IE 11 is not supported. For an optimal experience visit our site on another browser.

'Scarborough Country' for March 30

Read the complete transcript to Tuesday's show

Guests: James Merritt, Jody Eldred, Tamar Jacoby, Ann Coulter, Rick MacArthur, Madeleine Albright

JOE SCARBOROUGH, HOST:  Tonight, the Rice reversal.  President Bush now says Condoleezza Rice can testify, but has the damage already been done? 

You‘re about to enter SCARBOROUGH COUNTRY.  No passport required, no foot-dragging allowed. 

The White House does an about-face and tells the 9/11 Commission the national security adviser will talk under oath.  But what took them so long?  Former Secretary of State Madeleine Albright weighs in, in SCARBOROUGH COUNTRY.  Plus, she‘ll tell us why she thinks President Bush should talk less about God in the war on terror. 

Then America is in the middle of an illegal immigration epidemic.  Is a new program that offers a second chance at amnesty to blame?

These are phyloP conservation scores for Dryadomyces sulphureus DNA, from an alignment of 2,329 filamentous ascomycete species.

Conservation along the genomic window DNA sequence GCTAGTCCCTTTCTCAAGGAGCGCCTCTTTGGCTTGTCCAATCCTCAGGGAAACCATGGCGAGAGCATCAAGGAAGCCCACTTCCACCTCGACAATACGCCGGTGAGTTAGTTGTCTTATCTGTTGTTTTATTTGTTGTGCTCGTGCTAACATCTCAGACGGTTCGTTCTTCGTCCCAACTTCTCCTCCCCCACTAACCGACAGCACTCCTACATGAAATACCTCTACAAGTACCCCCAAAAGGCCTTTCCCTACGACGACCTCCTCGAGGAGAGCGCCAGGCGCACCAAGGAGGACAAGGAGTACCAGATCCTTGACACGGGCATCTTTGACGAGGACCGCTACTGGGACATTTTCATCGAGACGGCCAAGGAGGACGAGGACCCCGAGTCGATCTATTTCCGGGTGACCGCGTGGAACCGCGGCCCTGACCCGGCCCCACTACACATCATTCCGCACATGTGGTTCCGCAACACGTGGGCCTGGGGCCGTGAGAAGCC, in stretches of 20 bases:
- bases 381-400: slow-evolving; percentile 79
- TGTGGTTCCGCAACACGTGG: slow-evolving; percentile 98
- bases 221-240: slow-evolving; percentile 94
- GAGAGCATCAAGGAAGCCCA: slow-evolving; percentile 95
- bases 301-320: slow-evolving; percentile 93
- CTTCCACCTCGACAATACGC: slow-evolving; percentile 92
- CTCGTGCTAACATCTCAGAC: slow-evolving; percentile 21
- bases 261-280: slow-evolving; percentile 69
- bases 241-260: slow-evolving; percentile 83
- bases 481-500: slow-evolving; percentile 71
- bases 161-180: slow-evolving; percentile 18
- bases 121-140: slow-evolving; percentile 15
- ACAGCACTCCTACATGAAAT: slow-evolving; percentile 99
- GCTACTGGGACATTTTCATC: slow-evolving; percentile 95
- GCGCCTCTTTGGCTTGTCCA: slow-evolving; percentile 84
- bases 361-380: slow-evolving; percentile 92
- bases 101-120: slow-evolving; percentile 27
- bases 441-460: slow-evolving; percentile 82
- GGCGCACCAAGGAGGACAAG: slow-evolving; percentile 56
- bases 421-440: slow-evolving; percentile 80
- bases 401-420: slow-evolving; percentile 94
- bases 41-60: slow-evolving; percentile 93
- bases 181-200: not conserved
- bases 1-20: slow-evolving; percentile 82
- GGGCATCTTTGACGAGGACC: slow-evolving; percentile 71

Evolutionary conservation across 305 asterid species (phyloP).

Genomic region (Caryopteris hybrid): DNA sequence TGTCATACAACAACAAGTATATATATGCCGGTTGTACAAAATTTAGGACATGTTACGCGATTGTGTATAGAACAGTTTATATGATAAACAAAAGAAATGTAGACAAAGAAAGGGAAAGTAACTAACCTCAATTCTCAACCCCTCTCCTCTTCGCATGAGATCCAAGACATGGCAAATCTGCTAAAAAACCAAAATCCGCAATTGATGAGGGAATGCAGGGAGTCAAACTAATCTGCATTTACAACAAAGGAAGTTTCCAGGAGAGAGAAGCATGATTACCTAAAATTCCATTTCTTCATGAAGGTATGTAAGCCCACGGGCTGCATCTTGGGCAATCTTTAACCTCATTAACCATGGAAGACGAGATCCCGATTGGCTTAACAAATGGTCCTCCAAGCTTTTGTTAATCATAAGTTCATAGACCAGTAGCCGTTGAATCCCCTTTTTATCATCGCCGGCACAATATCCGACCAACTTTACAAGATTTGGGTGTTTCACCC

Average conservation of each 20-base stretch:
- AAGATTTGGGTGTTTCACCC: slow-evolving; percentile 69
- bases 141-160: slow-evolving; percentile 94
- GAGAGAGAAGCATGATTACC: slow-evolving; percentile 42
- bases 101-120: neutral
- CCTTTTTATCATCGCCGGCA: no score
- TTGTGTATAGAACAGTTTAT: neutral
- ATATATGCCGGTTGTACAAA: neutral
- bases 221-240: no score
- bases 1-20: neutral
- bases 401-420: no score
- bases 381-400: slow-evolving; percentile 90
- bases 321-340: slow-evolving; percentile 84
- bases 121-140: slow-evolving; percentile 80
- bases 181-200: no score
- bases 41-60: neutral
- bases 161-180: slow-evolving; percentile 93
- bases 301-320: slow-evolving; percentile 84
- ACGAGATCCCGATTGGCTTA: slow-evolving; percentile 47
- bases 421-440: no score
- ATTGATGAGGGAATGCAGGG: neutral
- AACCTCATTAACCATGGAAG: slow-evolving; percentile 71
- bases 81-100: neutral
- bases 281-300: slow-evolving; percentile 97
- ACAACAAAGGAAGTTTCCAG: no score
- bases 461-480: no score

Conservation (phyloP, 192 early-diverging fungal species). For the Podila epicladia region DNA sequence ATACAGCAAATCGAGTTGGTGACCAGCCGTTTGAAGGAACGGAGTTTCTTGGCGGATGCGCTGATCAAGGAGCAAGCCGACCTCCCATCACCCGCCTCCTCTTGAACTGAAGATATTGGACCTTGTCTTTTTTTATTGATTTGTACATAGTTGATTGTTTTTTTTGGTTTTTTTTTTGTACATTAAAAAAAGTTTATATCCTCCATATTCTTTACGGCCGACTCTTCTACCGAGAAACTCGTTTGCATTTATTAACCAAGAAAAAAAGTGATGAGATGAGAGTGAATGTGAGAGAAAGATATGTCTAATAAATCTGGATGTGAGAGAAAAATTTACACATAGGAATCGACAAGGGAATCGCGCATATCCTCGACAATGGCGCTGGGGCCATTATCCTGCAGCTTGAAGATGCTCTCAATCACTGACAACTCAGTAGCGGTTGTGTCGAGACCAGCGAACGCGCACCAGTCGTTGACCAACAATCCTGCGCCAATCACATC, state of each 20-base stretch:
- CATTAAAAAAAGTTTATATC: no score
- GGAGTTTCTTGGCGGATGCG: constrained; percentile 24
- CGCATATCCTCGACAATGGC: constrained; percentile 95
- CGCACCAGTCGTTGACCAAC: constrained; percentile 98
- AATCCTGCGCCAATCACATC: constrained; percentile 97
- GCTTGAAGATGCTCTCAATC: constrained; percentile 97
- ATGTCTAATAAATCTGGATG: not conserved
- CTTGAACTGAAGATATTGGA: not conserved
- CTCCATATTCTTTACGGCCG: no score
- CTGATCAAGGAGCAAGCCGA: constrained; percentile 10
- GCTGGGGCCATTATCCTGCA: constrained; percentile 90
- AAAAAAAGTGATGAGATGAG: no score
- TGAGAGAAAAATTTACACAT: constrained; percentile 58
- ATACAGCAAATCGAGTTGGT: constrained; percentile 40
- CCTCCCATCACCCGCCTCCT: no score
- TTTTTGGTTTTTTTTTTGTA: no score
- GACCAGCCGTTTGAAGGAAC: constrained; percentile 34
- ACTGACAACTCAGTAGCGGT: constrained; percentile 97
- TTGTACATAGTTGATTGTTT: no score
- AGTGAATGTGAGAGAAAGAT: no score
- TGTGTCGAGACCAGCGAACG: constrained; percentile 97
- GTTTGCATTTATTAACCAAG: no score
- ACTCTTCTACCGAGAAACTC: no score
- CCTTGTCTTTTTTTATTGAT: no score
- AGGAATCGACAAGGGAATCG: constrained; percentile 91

And millions of Americans have been touched by “The Passion.”  Now some are claiming the movie has produced miracles.  Jody Eldred chronicled their stories in a documentary.  And he‘s here with some incredible video to tell us about tonight in SCARBOROUGH COUNTRY. 

But first, Condi talks, B.S. walks.  It‘s time for tonight‘s “Real Deal.” 

Now, sadly, as you know, Richard Clarke‘s 9/11 coming-out party has dissolved into the same blame game that the world has been playing since that fateful September morning in 2001.  America, George W. Bush, Christians, Jews, Dick Cheney, Condoleezza Rice have all been lined up and tagged as the cause of 9/11.  In fact, for three years now, we‘ve had to endure Islamic extremists, liberals, right-wing conspiracy theorists, anti-Semites, and the blame-America-first burnouts who blamed everybody for September 11, except the terrorists who actually planned and carried out those attacks. 

You know, the most troubling blame-America-first speech came from none other than former President Bill Clinton.  While Americans were still recovering the body parts of their sons and daughter, husbands and wives, Bill Clinton went to Georgetown University and declared that 9/11 was the fault of Christians.  As crazy as it sounds—quote—“In the first Crusade, Christians took Jerusalem and proceeded to kill every woman and child who was Muslim on the Temple Mount.